How e-commerce managers can prevent website overload this holiday season


This article is brought to you by Retail Technology Review: How e-commerce managers can prevent website overload this holiday season.

By Phil Godfrey, Solutions Architect, Park Place Technologies.

Speed and ease of transactions are essential components of any effective e-commerce site and are key considerations of retailers from the site design outset, but what happens when peak demands are far higher than anticipated?

Trading across Christmas 2020 – largely locked down in most parts of the world – offered the pinnacle of online conditions and with it came many e-commerce sites that were publicised casualties of being overwhelmed. This season the volume of online transactions is predicted to be slightly less as we revert some transactions back to bricks and mortar stores.

But whether it be the convenience of 24x7 shopping, or the prospect of avoiding the crowds in a Covid-era, this high volume e-commerce trading window stretches from Black Friday into the January sales. That’s over six weeks for online retailers to offer an optimal, always-on, highly performing customer experience for online transactions. Failure likely means that transactions, and repeat transactions, will be abandoned.  

Problems that occur through this critical trading window usually happen when sluggish performance hits – usually because peak demands are far higher than anticipated and the supporting network itself is lagging. Throughput suffers and consequently, fewer transactions can be made, and the user experience is compromised to such a degree that they shop elsewhere. 

Larger retail organisations invariably run their e-commerce in-house using e-commerce managers and infrastructure leads to support. Their challenge is to optimise the infrastructure in time and avoid sluggish performance or worse, downtime, while upholding the principles of successful e-commerce design. Notably, a successful retail user experience always hinges on speed. 

Even Google themselves use speed loading times as a ranking factor. When e-commerce pages take over 4 seconds to load, 25% of visitors lose patience or confidence and leave. To ensure performance, infrastructure leads need to work closely with their e-commerce team and plan for all trading eventualities.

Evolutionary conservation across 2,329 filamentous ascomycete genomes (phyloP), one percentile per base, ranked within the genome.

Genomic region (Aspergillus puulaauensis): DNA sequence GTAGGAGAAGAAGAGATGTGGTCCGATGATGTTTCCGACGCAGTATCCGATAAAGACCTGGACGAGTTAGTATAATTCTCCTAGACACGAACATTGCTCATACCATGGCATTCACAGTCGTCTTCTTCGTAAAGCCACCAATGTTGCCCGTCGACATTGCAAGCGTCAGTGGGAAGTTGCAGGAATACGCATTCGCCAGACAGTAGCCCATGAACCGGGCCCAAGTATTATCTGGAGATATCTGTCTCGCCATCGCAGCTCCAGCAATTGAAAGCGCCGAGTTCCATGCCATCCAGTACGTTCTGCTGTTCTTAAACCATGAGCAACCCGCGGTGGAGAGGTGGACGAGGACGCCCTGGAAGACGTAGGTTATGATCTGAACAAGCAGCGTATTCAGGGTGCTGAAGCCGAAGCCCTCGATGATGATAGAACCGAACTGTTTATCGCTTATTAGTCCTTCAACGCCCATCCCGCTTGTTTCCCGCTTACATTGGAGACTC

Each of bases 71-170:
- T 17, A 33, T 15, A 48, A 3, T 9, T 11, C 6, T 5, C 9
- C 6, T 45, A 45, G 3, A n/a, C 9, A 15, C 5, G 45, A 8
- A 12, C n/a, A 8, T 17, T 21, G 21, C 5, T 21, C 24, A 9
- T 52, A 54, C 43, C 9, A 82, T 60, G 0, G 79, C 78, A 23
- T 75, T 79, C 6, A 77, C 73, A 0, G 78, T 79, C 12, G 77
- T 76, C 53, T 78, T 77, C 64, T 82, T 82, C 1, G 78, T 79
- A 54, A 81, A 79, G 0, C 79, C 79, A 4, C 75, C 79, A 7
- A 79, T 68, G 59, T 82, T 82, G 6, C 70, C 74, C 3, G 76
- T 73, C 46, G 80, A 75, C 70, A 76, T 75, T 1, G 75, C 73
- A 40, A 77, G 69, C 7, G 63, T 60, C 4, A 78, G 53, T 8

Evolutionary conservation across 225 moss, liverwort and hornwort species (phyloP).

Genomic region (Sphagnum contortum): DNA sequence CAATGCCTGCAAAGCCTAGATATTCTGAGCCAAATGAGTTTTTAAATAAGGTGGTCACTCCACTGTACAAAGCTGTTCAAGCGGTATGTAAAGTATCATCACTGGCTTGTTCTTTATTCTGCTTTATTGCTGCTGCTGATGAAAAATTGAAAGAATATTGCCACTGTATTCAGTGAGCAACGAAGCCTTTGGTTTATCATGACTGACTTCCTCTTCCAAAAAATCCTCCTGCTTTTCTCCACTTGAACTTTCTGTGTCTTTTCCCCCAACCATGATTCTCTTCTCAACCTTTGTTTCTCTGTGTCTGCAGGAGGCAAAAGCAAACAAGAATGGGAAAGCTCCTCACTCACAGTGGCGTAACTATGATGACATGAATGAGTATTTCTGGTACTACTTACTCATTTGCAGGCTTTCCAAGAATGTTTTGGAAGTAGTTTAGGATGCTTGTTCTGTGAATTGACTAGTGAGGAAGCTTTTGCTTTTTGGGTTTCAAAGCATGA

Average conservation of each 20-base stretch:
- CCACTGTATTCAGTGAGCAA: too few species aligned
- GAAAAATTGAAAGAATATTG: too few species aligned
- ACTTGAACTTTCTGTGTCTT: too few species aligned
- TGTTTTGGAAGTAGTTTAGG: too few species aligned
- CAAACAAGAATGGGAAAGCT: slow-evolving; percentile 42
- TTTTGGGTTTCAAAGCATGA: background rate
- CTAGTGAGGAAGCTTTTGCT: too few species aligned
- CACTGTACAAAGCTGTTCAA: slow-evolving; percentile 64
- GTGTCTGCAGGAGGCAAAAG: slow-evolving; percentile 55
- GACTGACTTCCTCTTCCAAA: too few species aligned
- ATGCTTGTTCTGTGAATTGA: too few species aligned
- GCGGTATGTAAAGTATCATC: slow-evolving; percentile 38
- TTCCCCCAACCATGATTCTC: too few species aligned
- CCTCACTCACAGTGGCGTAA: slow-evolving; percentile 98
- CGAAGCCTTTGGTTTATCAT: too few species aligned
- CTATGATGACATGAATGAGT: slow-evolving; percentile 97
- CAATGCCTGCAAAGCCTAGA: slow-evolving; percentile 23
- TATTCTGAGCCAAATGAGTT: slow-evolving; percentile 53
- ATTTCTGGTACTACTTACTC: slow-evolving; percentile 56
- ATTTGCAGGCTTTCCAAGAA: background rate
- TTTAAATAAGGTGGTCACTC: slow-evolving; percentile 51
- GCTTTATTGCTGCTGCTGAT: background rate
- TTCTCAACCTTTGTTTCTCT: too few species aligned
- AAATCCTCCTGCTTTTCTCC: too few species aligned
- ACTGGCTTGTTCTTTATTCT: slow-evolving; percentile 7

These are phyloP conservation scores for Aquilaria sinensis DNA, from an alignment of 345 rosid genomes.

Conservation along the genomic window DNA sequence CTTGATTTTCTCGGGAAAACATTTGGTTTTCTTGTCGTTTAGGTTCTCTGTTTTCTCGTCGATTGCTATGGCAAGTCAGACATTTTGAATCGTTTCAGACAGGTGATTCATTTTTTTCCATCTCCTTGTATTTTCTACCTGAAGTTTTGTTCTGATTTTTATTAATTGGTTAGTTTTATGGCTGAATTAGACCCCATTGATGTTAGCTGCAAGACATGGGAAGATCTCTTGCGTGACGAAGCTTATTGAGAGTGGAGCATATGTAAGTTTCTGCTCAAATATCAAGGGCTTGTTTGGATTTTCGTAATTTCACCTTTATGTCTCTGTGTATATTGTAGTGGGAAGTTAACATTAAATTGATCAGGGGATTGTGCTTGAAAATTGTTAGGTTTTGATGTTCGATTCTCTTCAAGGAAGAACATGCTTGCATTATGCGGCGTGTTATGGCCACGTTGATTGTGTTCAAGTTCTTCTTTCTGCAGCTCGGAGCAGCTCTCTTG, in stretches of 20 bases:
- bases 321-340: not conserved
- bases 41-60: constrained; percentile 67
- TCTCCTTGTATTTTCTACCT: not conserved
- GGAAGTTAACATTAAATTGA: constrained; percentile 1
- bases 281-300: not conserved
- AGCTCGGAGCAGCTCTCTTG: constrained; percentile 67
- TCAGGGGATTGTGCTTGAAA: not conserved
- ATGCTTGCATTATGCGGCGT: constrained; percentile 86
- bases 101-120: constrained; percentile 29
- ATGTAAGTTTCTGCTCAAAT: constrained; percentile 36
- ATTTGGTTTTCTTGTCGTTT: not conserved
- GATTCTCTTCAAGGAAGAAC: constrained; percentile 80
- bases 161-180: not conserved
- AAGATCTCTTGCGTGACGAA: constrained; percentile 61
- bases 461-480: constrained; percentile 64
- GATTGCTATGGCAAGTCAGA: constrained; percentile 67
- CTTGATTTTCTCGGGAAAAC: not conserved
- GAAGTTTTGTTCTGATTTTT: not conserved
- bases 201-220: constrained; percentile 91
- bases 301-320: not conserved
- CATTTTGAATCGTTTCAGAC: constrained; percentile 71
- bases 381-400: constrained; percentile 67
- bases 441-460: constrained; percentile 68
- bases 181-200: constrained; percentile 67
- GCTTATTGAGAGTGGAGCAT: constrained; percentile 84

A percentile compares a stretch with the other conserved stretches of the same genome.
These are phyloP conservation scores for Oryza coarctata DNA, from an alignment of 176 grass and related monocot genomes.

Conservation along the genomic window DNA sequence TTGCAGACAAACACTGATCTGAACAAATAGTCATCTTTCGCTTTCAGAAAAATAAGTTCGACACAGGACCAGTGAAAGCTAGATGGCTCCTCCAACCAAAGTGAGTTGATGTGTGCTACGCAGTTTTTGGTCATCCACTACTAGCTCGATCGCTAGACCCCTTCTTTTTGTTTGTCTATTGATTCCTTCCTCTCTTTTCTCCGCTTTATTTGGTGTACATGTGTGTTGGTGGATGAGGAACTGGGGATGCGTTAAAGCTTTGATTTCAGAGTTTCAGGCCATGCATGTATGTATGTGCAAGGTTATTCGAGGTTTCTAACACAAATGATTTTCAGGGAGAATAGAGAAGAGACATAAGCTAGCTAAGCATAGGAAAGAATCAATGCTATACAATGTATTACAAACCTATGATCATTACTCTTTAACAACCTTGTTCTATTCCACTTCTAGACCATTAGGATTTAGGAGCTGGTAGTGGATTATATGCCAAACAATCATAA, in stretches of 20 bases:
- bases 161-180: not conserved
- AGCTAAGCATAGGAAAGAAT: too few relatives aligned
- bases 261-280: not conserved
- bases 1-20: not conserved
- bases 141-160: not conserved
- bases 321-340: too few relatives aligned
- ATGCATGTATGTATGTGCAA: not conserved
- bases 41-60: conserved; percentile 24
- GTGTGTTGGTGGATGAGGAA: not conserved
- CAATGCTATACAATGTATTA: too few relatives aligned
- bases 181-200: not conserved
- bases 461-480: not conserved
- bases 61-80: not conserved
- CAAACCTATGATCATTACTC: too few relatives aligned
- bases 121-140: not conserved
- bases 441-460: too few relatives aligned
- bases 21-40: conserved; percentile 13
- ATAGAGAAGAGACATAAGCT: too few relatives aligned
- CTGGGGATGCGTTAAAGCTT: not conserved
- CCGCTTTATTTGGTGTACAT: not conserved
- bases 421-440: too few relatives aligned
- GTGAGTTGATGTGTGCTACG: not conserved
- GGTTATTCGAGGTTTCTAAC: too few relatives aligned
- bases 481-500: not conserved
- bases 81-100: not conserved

On the infrastructure side, retail environments and especially those with a shared instore retail presence, need network management software that can detect changes holistically to ensure that the entire retail network environment is working to its optimum in real time across the estate. Critical systems need to be functioning as expected with minimal errors. 

A trusted third-party maintenance provider (TPM) can be quickly deployed to assist with network monitoring and control, often hosted remotely, and using AI for predictive analysis before impact and e-commerce interruption occurs. Failure of servers or networking switches that hosts warehouse, stocking and inventory levels, can have a devastating impact on abandoned online shopping carts and instore in shopping trolleys. 

Indeed, an asset doesn’t need to be deemed as ‘failed’ to have a knock-on impact on network performance; processing may take longer because of increased latency and lack of responsiveness. Network flow analysis software can further help monitor responsiveness, as well as leveraging network fault monitoring for alerting and diagnosing problems. 

Software updates also takes on great importance in an e-commerce scenario. Security-related patches from the original equipment manufacturer for instance, should be monitored and installed. Sensibly scheduling hardware replacement and upgrade activity alternatively should be assumed within quieter trading windows. 

On the e-commerce side, e-commerce managers can also work alongside suitably experienced TPM’s to identify load crippling factors during traffic peaks that can include: - examining performance patches on the Content Management System; minimising embedded links to YouTube, twitter feeds, checking redirects and links; deploying caching and image compression; checking mobile site and omni channel effectiveness; and critically ascertaining if additional servers are needed at peak times via a Content Delivery Network (CDN). 

As with all critical infrastructure, planning is essential and ongoing whatever the time of year. With the TPM on hand, a lot of the aspects that cause slow e-trading can be transferred. Infrastructures are complex, inter-related, diverse, and often the best policy is to transfer the network management overhead, leaving in-house resources to focus on the next stage of digital innovation and an increased customer retail experience.

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